As an instructor in a local community college, the end of the semester crashed on me.  I can blame no one but myself.  My last exam was on Friday, May 8.  I had to have exams graded, grades into the computer, by that night (a Friday).  My flight was on Saturday, May 9, at 3:30 PM.  I wondered more than once why I had pushed the flight so soon after the end of the trip.  It didn’t matter.  The plane was booked, and so was my trip.

A week before the trip, the realization hit me.  What the hell was I doing?  A 60 year old woman (I keep emphasizing that but most of us at this age will tell you we don’t feel the age – I think I was trying to be aware) traveling to Spain alone to go on a 75 mile walk, also alone.  Alone is a relative term here.  Thousands of people walk the El Camino.  I saw many of those thousands on the walk.  But when it came to traveling, getting to a train, hotels, I was alone.

By Saturday morning, May 9, I had exams finished, graded, and in the computer.  I awoke and packed.  I began to get quite nervous, so I convinced my husband to go to lunch.  We briefly visited my youngest son before we left, then went to Barnes and Nobel, and later headed to the airport in Greenville, SC.  He sat with me for about 20 minutes, and then I walked alone to the gate.  I had something to eat, where I met a photographer who stated that, during his military career, he was one of only 13 Americans on the ground during the Cuban Missile Crisis.  I teach history.  American history books state that no Americans were on the ground during this mission.  He agreed that was true, and said if they were caught, the military had advised them they would not be recognized as an authorized military force.  I’ve heard this before, and have no doubt it is true. That was the beginning of the experience.  I tell my students, and anyone else who will listen, there is nothing like travel to broaden you mentally, culturally, physically, and emotionally.  As Mark Twain said, “Travel is fatal to prejudice, bigotry, and narrow-mindedness.” The adventure began.

From Greenville, I went to Charlotte.  There I made my first exchange for Euros.  The ride to Madrid was uneventful.  I slept a bit, and only conversed with one exchange student who spoke English (My son also assured me that everyone spoke English.  I cannot emphasize enough – do your own research).  An eleventh grader, she was coming home from a year as an international exchange student in Akron, Ohio.  She had a trash bag full of clothes and worried about what her mother would think of her purchases.  I suggested that she tell them she bought them in Walmart.  She laughed and said that would mean nothing to her mother.  Imagine that.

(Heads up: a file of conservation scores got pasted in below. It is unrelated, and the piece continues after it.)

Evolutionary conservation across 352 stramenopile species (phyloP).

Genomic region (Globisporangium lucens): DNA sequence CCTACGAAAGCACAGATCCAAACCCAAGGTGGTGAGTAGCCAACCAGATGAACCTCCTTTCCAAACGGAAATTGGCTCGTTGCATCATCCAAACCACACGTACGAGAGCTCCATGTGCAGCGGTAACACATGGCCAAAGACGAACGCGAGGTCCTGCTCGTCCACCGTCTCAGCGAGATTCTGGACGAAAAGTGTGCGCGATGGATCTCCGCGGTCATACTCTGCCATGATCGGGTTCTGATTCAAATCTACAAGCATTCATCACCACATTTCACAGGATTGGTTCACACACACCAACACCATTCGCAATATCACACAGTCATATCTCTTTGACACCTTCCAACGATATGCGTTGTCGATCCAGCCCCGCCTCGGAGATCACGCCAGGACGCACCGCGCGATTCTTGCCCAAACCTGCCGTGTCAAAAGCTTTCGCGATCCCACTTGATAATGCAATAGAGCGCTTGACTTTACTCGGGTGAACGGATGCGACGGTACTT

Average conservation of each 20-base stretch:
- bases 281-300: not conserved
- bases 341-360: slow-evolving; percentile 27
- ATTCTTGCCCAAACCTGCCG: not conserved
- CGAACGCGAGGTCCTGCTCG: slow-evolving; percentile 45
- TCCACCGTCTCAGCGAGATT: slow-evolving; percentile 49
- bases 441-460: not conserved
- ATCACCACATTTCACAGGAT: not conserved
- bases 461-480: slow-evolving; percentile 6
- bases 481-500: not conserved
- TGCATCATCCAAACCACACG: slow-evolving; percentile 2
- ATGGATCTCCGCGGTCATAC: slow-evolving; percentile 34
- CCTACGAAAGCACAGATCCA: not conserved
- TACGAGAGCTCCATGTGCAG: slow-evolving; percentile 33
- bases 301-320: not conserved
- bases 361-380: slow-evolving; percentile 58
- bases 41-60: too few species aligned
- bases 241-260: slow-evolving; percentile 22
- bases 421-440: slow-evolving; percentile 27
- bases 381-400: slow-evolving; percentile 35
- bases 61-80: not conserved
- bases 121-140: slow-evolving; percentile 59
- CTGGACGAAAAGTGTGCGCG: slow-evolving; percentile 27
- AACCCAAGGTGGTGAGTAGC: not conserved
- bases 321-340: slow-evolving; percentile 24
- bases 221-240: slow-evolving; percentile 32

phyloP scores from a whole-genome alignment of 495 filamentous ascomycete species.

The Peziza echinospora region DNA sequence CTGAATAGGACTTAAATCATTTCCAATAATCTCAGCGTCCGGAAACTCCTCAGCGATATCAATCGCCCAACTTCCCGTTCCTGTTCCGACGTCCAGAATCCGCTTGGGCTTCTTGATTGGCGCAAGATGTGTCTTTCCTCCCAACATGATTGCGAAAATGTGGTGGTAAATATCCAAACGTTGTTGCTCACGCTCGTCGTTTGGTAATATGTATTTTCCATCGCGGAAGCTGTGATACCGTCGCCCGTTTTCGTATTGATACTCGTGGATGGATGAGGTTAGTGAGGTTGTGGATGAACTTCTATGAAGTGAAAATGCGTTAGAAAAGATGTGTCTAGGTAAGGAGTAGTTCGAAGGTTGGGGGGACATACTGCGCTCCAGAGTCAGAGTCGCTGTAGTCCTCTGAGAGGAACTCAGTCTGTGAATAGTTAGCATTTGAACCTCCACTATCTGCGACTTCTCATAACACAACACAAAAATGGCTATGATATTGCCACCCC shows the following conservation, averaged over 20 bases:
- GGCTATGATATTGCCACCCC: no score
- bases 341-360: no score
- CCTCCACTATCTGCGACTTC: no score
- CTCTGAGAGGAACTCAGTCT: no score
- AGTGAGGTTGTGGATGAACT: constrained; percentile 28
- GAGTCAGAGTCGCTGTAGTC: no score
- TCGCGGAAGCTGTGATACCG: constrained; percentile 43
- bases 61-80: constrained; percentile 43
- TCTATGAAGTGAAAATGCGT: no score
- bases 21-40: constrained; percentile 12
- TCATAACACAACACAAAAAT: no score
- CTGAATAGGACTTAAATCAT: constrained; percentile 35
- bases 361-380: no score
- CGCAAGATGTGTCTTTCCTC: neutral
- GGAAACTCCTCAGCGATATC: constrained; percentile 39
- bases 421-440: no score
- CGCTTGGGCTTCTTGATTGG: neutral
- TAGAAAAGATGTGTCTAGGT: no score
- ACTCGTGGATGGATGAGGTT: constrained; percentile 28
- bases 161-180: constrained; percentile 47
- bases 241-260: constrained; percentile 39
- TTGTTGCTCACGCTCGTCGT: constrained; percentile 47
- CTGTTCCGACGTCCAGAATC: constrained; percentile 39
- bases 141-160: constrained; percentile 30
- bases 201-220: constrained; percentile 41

On the flight, we were served two meals.  I included this because I never get fed on flights in America.  This was a long flight.

In Madrid, I walked through an enormous airport.  I got my one piece of luggage (I carried on a backpack), and found a taxi.  From there, I went to the Madrid Airport Hilton.  My husband and I agreed we needed to do this to sleep before heading to Sarria.  I’ve made a few international flights, and I generally don’t do well making the time change.  I was determined this would not impact me on this trip. Once arriving at the Hilton around 1 PM, I slept for six hours, got up, showered, ate, and returned to bed.  I believe I watched a movie.  Quite frankly, this is rather hazy.  The flame in my imagination burned to get me to the El Camino.

The next morning, around 10:30 AM I took a cab to the train station.  The train to Sarria was at noon.  I found the information booth.  Because I took five semesters of Spanish in college, I can read a bit and understand less in Spanish.  Fortunately, here the clerk spoke English.  Unfortunately, the train was full.  I called my husband in the states, he found the bus station on the internet, and gave me the location.  I could have done that on my phone, but the internet connection didn’t work in the train station.  How in the world did St. James make this walk centuries ago without help?  I took a taxi to the bus station, purchased a ticket, and walked around a bit to orient myself to the location.  My ticket said Alsa.  I had no clue as to what that meant.

My bus left at 3:00 PM.  About 2:30, I began looking for it.  What I found is what immigrants to America (and other countries) experience when you don’t speak the language of the locals.  I asked what obviously appeared to be bus station employees where the bus was.  One guy said Alsa.  He then pointed.  My response – no hablo Española.  He said it louder.  I shook my head.  He yelled it.  That really didn’t help at all.  Finally, another employee unlocked a door and pointed to buses – on the side of which stated “Alsa.”  Think Greyhound in America.  I raced to the buses, and found the one going to Lugo.  There were no buses to Sarria.  The bus driver laughed at me.  I’m okay with that.  The train trip was six hours, the bus trip, seven.  I took the train on the return trip to Madrid.  I really think the bus trip was more comfortable and much more interesting.  The bus station itself was extremely clean with people reading books instead of staring at their phones.  The exceptions were the teenagers.  How refreshing.